Tradition of the wreath and other evergreens
In ancient times, northern societies used to enliven the dark days of winter with a celebration of fire, light and jollity at the time of the winter solstice (when the days became longer and the promise of spring returned).
Since these times evergreens have been valued for their ability to retain signs of life in the middle of winter – even in some instances producing berries and flowers and so early cultures displayed evergreen plants in the home to symbolise everlasting life. Holly, ivy and evergreen herbs such as bay and rosemary were the most commonly used, all with symbolic meanings that were familiar to our ancestors. Rosemary, for remembrance, and bay for valour, are still well known. Holly and ivy were a particularly popular combination, the holly traditionally thought to be masculine and ivy feminine, giving stability to the home.
In Germanic cultures this celebration was called Yule and was again about the sun coming back after the dark winter. Yule lasted 12 days and the tradition of the Yule log was born from here where a large piece of firewood was sought to keep the fires burning over this time. This was known as the Yule log and is the source of the chocolate cake many of us eat today.
In the medieval period, the Yule log was ceremoniously carried into the house on Christmas Eve, and put in the fireplace of the main communal room. Often decorated with greenery and ribbon, it was lit with the saved end of the previous year’s log and then burnt continuously for the Twelve Days of Christmas, providing much needed light and warmth.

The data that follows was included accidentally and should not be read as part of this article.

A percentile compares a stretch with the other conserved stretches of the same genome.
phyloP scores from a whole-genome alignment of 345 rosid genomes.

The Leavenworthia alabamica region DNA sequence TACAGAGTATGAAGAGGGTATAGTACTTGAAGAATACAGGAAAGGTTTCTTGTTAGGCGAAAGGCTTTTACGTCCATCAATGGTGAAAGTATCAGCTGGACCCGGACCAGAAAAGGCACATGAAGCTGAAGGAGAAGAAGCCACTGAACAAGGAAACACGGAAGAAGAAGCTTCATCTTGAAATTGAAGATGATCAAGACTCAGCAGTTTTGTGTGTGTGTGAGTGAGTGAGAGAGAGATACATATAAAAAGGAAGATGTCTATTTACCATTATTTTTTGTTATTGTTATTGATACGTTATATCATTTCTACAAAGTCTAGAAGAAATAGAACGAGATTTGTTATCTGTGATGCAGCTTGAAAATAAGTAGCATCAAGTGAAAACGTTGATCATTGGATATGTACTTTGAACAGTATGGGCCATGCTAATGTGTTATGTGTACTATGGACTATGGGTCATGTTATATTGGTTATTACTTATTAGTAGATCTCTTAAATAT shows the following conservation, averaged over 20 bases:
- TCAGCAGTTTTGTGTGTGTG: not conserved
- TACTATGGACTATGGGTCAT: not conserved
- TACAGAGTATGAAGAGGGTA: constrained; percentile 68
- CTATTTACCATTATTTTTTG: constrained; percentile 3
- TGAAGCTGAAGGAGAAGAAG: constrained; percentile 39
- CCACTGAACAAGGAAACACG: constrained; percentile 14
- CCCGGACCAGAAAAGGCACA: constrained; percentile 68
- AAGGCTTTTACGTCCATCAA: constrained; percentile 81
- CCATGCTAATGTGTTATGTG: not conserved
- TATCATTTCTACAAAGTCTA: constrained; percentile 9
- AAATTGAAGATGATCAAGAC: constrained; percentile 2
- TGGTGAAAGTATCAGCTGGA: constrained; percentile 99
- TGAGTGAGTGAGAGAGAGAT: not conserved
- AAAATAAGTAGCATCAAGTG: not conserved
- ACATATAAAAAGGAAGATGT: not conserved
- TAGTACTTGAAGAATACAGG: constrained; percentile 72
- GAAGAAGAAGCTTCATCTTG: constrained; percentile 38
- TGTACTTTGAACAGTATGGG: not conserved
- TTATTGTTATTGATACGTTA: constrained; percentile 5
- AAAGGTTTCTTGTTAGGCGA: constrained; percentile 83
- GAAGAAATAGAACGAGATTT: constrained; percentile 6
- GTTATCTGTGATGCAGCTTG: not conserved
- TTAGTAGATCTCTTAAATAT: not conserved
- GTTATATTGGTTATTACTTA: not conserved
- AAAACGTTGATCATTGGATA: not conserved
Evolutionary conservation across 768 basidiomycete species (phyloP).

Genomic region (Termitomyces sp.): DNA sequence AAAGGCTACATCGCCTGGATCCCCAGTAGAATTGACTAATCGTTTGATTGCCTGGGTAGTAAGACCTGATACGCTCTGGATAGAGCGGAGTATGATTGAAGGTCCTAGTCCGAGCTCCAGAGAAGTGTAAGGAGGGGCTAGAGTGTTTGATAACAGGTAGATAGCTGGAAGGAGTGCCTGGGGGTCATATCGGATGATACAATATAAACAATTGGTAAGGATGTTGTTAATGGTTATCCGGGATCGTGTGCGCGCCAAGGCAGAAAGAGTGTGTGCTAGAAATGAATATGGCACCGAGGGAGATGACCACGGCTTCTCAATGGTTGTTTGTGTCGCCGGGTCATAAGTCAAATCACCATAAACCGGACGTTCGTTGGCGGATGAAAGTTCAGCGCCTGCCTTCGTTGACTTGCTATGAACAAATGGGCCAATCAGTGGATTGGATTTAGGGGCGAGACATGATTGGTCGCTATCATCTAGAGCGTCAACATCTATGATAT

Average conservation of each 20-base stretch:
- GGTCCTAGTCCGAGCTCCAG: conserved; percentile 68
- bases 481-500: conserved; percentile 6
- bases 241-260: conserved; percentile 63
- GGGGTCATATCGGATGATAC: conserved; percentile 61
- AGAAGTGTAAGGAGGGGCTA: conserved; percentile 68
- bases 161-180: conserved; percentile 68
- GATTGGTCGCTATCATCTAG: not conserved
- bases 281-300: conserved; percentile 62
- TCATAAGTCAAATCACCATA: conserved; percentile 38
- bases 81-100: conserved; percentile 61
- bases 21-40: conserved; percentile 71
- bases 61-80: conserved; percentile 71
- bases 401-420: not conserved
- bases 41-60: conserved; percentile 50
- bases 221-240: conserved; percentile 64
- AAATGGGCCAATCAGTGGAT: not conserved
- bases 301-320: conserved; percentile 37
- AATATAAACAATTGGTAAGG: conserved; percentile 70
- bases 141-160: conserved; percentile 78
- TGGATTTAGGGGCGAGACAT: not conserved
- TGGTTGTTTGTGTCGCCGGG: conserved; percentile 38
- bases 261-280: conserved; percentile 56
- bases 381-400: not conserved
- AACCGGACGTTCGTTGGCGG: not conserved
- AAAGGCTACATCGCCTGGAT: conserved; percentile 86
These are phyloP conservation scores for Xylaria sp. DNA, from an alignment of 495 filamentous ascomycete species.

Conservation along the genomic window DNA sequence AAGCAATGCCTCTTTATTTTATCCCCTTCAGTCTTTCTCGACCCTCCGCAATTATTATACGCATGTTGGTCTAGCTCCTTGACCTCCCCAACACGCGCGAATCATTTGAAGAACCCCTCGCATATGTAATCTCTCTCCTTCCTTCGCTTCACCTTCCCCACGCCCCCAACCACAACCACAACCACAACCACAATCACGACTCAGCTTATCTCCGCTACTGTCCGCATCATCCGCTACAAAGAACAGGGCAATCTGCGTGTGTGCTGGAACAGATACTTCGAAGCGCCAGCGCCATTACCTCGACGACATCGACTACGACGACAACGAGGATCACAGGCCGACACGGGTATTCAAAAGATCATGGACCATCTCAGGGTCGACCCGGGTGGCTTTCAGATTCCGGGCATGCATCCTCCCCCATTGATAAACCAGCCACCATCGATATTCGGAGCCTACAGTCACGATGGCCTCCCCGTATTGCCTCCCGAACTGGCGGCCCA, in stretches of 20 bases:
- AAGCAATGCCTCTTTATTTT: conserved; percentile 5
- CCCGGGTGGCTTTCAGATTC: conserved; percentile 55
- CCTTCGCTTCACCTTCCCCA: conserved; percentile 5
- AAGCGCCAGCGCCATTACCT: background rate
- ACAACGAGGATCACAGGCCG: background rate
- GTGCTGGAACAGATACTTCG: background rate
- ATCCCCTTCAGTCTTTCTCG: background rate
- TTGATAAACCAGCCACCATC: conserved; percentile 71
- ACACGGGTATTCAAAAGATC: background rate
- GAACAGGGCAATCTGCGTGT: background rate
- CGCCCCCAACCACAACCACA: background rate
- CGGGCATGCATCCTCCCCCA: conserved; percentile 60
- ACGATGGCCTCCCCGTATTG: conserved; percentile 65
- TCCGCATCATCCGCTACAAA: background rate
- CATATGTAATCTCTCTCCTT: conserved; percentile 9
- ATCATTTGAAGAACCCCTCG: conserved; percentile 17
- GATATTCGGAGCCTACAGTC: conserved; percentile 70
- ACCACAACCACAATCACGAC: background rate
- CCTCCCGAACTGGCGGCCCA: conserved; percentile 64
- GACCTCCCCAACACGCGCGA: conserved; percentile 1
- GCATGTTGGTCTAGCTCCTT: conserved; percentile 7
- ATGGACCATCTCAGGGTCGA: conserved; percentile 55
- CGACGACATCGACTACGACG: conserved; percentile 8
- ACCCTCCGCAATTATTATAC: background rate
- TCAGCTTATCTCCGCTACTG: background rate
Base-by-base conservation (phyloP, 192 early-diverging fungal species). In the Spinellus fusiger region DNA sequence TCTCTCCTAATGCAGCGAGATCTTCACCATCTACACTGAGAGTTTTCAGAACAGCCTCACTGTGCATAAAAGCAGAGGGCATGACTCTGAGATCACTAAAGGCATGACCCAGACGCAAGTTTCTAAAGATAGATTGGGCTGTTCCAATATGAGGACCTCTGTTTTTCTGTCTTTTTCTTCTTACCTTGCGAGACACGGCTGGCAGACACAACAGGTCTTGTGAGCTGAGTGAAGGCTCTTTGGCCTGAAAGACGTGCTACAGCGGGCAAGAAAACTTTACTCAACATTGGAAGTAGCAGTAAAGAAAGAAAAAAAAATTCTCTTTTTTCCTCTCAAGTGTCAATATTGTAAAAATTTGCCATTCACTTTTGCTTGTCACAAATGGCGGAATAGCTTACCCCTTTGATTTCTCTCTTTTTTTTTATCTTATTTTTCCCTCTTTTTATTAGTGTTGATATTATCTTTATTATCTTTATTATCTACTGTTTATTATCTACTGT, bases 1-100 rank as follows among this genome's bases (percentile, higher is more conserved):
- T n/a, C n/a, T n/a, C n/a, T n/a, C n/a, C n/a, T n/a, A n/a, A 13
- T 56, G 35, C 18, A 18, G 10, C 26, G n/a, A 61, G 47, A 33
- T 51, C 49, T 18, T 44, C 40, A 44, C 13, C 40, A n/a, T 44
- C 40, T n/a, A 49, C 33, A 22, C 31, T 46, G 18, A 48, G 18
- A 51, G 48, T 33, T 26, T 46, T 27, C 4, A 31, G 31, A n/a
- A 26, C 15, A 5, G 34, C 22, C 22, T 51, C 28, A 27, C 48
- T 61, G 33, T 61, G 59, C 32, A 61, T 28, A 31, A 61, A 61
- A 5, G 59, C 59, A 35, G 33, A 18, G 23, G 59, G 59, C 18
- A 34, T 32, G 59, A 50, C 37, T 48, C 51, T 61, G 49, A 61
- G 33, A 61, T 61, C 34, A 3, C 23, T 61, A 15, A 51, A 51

Living in a house with a front door rather than a flat means we could put a wreath up. Eli was excited about this, as it felt like real Christmas type thing to do.
Making things ourselves would be something fun that’s a together memory and would be creating Christmas decorations that mean something personal to us rather than just having shop bought ones.
So full of enthusiasm, off we went to Hobbycraft to see what we could find. A short while later we came home laden down with crafty goodies, high on the smell of glitter glue and tinsel.
The challenge was to turn these all of these shinies into something festive for the front door
I’ve never really done any “grown up crafting”, only paper chains and the obligatory random snowflakes, but I figured all those years watching Blue Peter presenters making advent crowns from coat hangers and tinsel must have had some sort of influence, so I went for it.
I reckon it took about 45 minutes, and only a small amount of bleeding from a wire induced injury, and this was the result –
It was great fun to make and a lot easier than I thought it would be – just take some time to plan, try things out before you wire or glue it all together and its jingle all the way!
And as a bonus, the leftover bits became an indoor decoration –